Improving Body and Mind for Members of the Mercy Housing Garden Club

Low-income senior women thrive on learning, socializing, fresh air and exercise, and the benefits of growing fresh food, herbs and flowers.

Flowers are like food for the soul, and are particularly loved by the participants of the garden therapy group at Mercy Housing Reynoldstown, in Atlanta, Georgia. Mercy Housing serves low-income seniors in an independent living community.  Their garden club group, comprised of women, thrive on the learning, socializing, fresh air and exercise, and the benefits of growing fresh food, herbs and flowers.

On a hot summer day, gardening activities were brought indoors to make floral arrangements with their homegrown flowers.  Research studies have shown how this hands-on activity is therapy for the mind and can improve cognitive performance through focused attention, sensory stimulation, sequencing, and fine motor skills.  It’s also incredibly fun and relaxing.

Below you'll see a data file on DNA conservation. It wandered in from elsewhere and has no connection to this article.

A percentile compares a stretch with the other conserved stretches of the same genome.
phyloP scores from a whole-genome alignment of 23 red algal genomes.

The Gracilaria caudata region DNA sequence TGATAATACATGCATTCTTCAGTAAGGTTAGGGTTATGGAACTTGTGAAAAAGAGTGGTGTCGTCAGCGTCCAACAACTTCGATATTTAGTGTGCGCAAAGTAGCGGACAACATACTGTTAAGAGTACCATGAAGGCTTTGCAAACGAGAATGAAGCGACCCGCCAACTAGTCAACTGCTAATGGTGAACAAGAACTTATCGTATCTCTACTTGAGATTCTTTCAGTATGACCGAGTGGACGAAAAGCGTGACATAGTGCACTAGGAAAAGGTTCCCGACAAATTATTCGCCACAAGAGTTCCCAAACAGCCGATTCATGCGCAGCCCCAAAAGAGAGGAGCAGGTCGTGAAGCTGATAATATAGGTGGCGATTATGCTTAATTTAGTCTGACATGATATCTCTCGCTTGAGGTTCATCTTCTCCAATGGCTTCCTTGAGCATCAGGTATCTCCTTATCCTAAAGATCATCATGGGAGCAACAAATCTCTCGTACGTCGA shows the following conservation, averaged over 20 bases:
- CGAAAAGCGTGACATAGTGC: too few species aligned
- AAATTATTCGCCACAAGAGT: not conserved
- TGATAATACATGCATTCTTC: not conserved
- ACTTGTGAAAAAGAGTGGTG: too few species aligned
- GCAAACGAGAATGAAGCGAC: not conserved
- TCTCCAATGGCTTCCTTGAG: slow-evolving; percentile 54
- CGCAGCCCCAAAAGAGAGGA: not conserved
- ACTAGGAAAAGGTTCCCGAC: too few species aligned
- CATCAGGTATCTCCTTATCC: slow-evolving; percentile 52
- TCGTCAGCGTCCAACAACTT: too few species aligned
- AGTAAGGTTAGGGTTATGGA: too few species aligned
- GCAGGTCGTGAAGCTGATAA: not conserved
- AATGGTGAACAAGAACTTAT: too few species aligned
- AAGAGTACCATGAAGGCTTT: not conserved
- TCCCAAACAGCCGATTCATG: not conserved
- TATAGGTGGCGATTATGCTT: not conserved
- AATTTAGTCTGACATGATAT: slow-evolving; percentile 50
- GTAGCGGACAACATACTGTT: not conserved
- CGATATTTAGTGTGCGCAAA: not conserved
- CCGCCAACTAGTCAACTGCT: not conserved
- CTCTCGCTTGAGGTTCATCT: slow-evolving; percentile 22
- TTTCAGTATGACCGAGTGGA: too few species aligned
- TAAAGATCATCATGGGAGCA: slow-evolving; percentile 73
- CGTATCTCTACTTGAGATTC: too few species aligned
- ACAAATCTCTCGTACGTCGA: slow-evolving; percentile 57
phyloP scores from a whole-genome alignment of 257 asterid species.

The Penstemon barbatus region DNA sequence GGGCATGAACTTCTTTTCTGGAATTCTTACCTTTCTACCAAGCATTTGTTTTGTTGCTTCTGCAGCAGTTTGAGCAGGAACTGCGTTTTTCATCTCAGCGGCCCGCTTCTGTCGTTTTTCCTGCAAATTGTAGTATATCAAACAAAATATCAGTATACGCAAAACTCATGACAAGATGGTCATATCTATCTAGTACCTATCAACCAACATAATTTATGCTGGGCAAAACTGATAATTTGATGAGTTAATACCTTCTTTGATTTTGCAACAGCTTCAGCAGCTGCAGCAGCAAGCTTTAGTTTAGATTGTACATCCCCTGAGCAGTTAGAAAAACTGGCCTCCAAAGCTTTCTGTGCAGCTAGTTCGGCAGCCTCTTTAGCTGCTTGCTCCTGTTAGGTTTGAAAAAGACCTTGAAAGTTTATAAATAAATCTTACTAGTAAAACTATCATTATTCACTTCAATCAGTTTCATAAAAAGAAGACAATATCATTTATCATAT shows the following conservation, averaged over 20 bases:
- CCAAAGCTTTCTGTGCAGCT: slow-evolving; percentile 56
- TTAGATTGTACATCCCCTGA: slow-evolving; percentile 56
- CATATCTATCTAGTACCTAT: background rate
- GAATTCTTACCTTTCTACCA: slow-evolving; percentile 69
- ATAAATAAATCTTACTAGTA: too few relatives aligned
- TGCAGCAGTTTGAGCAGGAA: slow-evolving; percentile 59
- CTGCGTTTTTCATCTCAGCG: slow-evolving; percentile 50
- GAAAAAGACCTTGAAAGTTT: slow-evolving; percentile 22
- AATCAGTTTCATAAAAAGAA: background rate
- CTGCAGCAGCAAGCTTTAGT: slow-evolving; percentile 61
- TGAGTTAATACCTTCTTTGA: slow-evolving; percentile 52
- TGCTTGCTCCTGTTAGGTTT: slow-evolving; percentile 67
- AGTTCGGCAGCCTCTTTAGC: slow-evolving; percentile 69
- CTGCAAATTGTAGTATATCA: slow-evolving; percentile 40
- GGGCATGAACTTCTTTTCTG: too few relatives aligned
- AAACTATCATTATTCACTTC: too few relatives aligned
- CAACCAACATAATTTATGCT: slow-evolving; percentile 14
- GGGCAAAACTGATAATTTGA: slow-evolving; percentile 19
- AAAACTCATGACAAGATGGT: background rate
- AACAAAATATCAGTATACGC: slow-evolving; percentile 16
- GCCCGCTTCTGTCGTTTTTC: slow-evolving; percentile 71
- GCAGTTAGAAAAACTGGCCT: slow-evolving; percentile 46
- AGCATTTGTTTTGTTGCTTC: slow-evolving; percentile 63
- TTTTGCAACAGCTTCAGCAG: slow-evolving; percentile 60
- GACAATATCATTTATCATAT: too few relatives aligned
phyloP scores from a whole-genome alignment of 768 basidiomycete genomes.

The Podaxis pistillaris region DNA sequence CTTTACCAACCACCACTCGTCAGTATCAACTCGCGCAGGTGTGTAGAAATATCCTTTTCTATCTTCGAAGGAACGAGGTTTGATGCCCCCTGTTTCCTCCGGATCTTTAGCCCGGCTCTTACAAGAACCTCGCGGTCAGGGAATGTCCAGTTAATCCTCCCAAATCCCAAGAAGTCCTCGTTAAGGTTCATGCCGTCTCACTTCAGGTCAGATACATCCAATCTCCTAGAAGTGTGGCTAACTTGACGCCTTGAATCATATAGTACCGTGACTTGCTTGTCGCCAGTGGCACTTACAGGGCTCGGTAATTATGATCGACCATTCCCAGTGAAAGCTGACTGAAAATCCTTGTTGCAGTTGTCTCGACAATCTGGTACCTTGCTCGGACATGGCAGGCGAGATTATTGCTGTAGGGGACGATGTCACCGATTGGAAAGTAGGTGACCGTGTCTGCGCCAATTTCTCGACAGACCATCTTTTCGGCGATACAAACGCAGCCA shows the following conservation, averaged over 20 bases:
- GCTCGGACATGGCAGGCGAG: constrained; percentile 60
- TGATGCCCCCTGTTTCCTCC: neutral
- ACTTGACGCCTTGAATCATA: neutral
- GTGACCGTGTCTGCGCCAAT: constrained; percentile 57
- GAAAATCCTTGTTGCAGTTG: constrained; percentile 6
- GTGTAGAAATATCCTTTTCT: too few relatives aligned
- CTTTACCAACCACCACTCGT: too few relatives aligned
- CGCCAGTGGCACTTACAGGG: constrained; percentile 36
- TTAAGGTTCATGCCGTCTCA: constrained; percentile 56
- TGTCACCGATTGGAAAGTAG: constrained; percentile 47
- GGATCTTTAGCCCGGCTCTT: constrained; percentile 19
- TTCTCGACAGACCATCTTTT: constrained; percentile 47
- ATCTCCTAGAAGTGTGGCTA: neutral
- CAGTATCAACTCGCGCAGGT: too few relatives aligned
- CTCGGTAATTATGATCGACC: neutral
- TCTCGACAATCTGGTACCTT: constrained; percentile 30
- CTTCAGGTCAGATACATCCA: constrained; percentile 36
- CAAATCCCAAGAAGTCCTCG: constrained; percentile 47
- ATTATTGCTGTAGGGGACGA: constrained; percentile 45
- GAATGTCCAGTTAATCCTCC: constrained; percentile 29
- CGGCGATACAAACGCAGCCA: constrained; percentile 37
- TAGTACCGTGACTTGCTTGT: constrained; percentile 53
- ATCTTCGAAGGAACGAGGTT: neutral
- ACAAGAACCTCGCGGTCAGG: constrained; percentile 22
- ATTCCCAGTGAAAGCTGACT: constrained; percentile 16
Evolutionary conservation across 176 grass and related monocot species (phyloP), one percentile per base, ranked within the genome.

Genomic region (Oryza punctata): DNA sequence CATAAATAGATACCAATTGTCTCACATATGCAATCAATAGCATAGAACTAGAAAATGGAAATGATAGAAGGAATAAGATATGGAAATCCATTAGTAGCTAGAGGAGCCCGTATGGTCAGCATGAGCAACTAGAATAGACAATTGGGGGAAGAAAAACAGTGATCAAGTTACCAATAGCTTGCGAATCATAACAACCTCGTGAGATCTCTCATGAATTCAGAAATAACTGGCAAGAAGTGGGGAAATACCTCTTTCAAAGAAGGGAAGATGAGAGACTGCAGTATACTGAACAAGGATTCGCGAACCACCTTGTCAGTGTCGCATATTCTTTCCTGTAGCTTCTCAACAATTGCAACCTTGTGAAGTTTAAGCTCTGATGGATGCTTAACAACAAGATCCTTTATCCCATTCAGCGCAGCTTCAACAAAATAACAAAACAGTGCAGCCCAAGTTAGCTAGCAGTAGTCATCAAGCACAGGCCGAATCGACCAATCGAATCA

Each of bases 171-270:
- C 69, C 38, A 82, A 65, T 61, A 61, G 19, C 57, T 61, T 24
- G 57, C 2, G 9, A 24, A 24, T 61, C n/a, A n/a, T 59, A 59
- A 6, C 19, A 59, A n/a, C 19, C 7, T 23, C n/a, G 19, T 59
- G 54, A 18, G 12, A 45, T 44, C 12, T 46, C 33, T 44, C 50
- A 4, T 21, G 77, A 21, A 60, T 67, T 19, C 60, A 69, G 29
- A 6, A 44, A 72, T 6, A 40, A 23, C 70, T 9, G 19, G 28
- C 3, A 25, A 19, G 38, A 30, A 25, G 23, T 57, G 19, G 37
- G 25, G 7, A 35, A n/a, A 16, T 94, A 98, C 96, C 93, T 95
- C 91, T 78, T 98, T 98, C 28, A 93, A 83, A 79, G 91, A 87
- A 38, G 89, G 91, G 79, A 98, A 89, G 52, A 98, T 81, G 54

Each garden club participant was excited to select from a variety of visually stunning cut flowers – from the blooms of intensely blue hydrangeas, scented lavender, and bright pink zinnias  - to create their own personal arrangement.  One participant told us that her arthritis was very painful that day and she did not think she could participate. Trellis staff modified the activity allowing the participant to select her choice of flowers and the container, and staff would help her create the arrangement, which involved trimming stems and inserting them into a solid foam block inside the container. After about five minutes of staff help, she took over the entire process and actively worked on her arrangement for 45 minutes!  Guided by the simple beauty of nature, garden therapy can reduce barriers to participation, allowing one to lose themselves in the beauty and wonder of nature.